Ambulance services discussed in Denver

By on August 7, 2019

Reamstown Fire Chief Scott Achey spoke to Denver Council July 29 about the financially losing proposition in which the ambulance finds itself.

“This is a problem across our nation, not just here. Reamstown Ambulance loses between 40 and 50 thousand dollars a year. We’re taking a substantial amount of money from the fire company to help and we’re still falling behind. If ambulance companies could bill for everything done, money might be made and everyone would be in the business. That’s not the case,” said Achey.

Former devoted volunteers have aged out and not been replaced. Reamstown ambulance has four full-time paid staff, four to five part-time paid staff and two to three volunteers.

Achey said the reimbursement rate doesn’t cover the paid personnel. Reamstown subcontracts paid staff from WellSpan Ephrata.

Rick Carpenter, captain of Reamstown Ambulance, was also in the audience. Other ambulance personnel attending the council meeting included two officers from Reinholds ambulance: Ruth Beamesderfer, secretary and Marlin Martin, president.

Martin said Reinholds Ambulance, which covers the smaller portion of Denver north of the turnpike, is staffed with two full-time paid staff and 19 volunteers.

“Right now we’re holding our own and in stable shape. We get two grants annually that help us out,” said Martin.

Mayor Rod Redcay spoke about his experience as executive director of Declaration House, a non-profit social service organization.

Redcay shared, “Larger organizations look positively and will award money when cooperative alliances are formed which help make services stronger. He shared that at times one must swallow hard and be prepared for give and take as these types of cooperative ventures are formed.”

Borough manager Mike Hession asked Achey two questions during the discussion: 1) Why not separate the ambulance from the fire company? 2) What happens if you run out of money?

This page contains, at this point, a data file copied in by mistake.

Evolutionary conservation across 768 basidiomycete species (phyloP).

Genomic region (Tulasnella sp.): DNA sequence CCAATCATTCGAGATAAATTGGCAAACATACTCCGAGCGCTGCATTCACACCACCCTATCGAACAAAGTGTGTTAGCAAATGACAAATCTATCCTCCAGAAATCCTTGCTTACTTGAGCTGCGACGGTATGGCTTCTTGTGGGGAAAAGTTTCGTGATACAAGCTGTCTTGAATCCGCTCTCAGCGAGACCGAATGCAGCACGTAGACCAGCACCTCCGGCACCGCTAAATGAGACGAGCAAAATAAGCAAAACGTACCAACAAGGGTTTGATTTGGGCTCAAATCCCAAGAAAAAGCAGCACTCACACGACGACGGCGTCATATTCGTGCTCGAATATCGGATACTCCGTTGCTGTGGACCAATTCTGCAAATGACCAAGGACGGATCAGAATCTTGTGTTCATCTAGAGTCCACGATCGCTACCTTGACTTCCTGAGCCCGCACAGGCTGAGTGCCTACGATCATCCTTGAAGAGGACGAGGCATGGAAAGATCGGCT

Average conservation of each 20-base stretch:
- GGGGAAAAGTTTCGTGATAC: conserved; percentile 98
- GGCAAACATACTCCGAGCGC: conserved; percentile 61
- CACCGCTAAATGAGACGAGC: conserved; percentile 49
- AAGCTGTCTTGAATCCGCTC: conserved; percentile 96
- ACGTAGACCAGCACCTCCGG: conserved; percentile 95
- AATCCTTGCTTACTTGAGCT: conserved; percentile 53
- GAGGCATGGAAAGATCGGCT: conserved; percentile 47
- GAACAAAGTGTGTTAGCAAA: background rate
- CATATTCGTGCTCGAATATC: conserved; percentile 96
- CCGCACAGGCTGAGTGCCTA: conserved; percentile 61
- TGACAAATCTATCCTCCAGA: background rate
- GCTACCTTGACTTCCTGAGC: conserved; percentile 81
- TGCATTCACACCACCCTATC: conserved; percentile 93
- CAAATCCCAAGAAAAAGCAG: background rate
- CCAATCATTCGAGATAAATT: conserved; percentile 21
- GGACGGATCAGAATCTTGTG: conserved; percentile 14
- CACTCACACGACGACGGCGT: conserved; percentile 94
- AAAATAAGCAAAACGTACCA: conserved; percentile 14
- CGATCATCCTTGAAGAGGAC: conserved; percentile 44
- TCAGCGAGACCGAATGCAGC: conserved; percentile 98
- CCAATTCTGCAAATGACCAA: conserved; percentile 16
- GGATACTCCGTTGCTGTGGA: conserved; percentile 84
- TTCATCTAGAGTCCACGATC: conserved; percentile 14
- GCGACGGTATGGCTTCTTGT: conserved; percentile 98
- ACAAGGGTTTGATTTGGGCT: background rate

Achey said, “At this point we’re not interested in separating. Once you’d spin off into separate organizations the costs will go up, I’d assume.” He mentioned items like a new charter and fuel costs.
“If we’d run out of money and have to cease our ambulance service, the township would still have to provide the service. It could mean another, bigger EMS server would come in,” said Achey.

Reached by phone after the meeting to ask if Achey anticipated any next steps in action, he said he wasn’t aware of anything other than getting information out to the community.

“We’re not going to close tomorrow but we do need to do something in the next few years,” said Achey.
Denver Council president Blake Daub, said Denver takes their EMS services seriously and is grateful for them. Daub mentioned East Cocalico Police Department and Denver Volunteer Fire Company.
“We’re here to listen and to learn how we can help the ambulance,” summarized Daub.

In another agenda item, that of extending the police contract with East Cocalico Township from 2020 through 2025, council comments were of one mind, and council moved to proceed forward with the proposal. The current police contract expires Dec. 31, 2019.

Councilman Todd Stewart said, “This contract provides great stability.”

Hession noted that the new contract would provide a reconfigured 2020 cost and a 2.5 percent annual cost increase each year through 2025.

Police costs to Denver would go from approximately a half million dollars per year to $631, 437 in 2025.

In other business:

• Council passed a resolution prohibiting locating video gaming terminals in Denver.

• Chief Darrick Keppley reported 119 calls for service in Denver for June. This comprised 17.87 percent of all department calls.

• Fire Chief Shannon Hilton reported 171 calls to date with an average of 14 men responding per call. Average response time was 3 minutes 55 seconds. Hilton said the 1993 KME firetruck, which was replaced by a new one in 2018, was sold to Kaw City, Oklahoma fire department for $25,000.

Alice Hummer is a correspondent for The Ephrata Review.

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